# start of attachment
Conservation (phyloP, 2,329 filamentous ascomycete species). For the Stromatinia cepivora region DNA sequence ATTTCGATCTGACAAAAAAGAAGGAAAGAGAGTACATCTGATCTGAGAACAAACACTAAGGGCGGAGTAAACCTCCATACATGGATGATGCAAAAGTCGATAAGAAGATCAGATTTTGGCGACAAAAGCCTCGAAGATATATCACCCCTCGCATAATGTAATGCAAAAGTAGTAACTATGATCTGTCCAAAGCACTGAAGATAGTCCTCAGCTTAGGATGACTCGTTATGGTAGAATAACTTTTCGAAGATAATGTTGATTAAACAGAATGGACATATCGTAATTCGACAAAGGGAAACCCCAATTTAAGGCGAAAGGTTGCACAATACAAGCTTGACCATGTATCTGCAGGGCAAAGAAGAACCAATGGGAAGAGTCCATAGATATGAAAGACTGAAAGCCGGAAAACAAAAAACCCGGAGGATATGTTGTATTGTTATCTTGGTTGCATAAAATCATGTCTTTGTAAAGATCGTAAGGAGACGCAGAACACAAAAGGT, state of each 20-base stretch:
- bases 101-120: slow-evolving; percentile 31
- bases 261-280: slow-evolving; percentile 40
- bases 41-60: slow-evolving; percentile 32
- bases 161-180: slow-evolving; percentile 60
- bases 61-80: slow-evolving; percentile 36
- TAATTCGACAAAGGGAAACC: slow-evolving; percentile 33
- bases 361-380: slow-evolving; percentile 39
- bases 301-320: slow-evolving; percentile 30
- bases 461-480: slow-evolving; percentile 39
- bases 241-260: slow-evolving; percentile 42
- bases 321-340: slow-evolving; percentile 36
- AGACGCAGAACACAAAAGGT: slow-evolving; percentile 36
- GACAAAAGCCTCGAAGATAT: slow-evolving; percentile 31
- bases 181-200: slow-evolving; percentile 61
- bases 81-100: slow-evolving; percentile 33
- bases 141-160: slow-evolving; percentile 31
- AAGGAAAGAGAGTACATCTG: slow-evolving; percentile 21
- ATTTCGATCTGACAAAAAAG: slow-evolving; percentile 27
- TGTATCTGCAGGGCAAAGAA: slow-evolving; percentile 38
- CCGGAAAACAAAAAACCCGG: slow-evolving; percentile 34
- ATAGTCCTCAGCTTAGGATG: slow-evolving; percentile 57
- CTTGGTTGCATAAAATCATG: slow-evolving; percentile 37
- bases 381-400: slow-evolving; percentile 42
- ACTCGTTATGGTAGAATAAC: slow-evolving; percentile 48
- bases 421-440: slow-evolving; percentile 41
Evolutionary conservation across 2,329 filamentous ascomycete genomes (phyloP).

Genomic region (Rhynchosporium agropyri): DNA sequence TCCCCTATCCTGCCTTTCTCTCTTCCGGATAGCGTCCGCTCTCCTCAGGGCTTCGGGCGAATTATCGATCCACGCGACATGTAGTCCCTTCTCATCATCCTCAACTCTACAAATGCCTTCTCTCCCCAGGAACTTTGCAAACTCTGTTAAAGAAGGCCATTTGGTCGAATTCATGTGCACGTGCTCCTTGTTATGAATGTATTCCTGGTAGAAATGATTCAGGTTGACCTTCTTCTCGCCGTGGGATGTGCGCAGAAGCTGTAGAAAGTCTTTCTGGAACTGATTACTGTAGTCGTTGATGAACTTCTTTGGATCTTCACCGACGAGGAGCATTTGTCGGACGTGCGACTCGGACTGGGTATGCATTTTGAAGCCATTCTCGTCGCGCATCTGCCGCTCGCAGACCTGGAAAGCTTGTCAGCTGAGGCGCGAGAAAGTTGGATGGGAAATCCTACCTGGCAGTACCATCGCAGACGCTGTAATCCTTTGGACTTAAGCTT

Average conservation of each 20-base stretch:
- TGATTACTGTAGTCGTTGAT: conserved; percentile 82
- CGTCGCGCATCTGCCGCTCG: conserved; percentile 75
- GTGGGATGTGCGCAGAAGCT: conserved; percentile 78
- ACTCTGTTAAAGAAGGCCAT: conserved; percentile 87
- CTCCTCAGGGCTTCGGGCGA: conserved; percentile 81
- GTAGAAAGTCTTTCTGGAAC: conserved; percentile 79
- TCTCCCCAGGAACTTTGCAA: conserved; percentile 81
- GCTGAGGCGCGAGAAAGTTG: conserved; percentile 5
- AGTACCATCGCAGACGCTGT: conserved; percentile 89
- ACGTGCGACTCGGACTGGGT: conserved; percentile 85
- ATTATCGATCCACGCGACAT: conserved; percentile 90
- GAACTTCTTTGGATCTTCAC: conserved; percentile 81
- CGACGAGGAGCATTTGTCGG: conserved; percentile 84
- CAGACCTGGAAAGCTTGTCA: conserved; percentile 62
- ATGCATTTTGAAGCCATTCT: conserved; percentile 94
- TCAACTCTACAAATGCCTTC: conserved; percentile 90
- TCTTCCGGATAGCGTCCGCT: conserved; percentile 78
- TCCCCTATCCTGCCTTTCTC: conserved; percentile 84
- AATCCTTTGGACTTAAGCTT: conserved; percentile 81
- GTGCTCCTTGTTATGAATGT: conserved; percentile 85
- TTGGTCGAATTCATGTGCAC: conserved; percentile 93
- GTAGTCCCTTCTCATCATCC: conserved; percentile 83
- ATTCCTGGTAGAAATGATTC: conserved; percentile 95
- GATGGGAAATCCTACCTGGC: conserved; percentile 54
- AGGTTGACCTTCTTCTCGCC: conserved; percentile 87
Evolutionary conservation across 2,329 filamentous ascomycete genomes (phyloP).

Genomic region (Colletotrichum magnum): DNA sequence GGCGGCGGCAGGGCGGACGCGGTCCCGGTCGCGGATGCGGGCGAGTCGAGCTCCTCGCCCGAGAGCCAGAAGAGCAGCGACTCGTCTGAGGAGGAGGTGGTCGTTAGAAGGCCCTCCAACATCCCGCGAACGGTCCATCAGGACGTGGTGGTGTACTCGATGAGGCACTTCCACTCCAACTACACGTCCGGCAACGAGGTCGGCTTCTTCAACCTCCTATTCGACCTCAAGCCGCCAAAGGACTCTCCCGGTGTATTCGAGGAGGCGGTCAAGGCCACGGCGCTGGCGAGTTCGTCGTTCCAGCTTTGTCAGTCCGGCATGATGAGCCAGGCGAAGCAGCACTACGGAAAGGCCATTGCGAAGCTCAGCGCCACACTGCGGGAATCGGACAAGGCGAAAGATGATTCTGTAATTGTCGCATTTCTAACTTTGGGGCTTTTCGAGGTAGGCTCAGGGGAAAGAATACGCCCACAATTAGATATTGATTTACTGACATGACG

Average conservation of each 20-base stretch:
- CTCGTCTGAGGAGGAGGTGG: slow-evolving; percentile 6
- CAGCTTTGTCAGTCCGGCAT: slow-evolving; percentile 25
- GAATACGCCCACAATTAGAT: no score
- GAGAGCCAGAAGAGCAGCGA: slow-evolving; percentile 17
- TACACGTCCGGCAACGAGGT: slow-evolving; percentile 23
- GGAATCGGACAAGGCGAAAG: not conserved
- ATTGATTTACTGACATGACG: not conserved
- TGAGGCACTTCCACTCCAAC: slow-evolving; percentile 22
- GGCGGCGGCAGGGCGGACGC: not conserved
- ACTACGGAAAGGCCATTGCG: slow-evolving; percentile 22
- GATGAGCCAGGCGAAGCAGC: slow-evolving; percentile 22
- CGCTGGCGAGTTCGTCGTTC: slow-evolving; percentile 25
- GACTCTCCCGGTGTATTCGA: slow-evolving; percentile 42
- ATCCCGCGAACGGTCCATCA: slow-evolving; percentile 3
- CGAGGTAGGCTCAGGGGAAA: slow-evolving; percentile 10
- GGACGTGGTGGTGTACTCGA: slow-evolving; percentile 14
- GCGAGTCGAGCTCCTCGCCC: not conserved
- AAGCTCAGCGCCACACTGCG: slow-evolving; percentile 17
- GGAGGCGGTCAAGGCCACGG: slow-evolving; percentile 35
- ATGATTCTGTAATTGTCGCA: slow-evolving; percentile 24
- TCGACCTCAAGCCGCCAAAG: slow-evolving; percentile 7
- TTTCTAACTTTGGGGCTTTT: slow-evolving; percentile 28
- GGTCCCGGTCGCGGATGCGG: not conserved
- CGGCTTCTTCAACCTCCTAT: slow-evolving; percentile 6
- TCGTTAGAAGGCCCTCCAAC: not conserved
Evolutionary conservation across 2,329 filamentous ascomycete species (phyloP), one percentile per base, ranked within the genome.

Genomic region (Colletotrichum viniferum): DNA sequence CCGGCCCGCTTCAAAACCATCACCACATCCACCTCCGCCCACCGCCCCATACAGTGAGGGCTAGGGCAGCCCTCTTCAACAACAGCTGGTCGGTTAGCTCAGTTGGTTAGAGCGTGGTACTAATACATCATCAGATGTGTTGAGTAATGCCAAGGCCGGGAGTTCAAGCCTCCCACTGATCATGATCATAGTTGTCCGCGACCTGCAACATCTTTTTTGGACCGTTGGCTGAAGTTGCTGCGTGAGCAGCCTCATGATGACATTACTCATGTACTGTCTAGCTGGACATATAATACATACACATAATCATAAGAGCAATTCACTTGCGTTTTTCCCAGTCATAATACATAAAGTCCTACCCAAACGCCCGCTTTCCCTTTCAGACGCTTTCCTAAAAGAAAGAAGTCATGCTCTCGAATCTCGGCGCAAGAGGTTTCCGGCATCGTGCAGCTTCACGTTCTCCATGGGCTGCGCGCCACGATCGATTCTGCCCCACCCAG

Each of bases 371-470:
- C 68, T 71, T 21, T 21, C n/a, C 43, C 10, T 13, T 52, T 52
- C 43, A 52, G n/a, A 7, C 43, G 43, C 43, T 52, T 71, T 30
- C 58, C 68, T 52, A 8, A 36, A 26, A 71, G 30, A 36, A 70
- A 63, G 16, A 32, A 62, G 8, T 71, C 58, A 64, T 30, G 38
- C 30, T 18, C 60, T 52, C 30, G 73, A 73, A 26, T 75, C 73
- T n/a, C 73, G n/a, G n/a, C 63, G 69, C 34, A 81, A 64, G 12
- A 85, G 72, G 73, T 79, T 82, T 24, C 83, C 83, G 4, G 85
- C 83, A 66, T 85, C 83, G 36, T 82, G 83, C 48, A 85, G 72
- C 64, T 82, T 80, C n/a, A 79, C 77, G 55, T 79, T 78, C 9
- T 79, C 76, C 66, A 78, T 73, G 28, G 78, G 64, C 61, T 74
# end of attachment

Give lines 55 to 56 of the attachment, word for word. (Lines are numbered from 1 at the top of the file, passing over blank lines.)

Evolutionary conservation across 2,329 filamentous ascomycete genomes (phyloP).

Genomic region (Colletotrichum magnum): DNA sequence GGCGGCGGCAGGGCGGACGCGGTCCCGGTCGCGGATGCGGGCGAGTCGAGCTCCTCGCCCGAGAGCCAGAAGAGCAGCGACTCGTCTGAGGAGGAGGTGGTCGTTAGAAGGCCCTCCAACATCCCGCGAACGGTCCATCAGGACGTGGTGGTGTACTCGATGAGGCACTTCCACTCCAACTACACGTCCGGCAACGAGGTCGGCTTCTTCAACCTCCTATTCGACCTCAAGCCGCCAAAGGACTCTCCCGGTGTATTCGAGGAGGCGGTCAAGGCCACGGCGCTGGCGAGTTCGTCGTTCCAGCTTTGTCAGTCCGGCATGATGAGCCAGGCGAAGCAGCACTACGGAAAGGCCATTGCGAAGCTCAGCGCCACACTGCGGGAATCGGACAAGGCGAAAGATGATTCTGTAATTGTCGCATTTCTAACTTTGGGGCTTTTCGAGGTAGGCTCAGGGGAAAGAATACGCCCACAATTAGATATTGATTTACTGACATGACG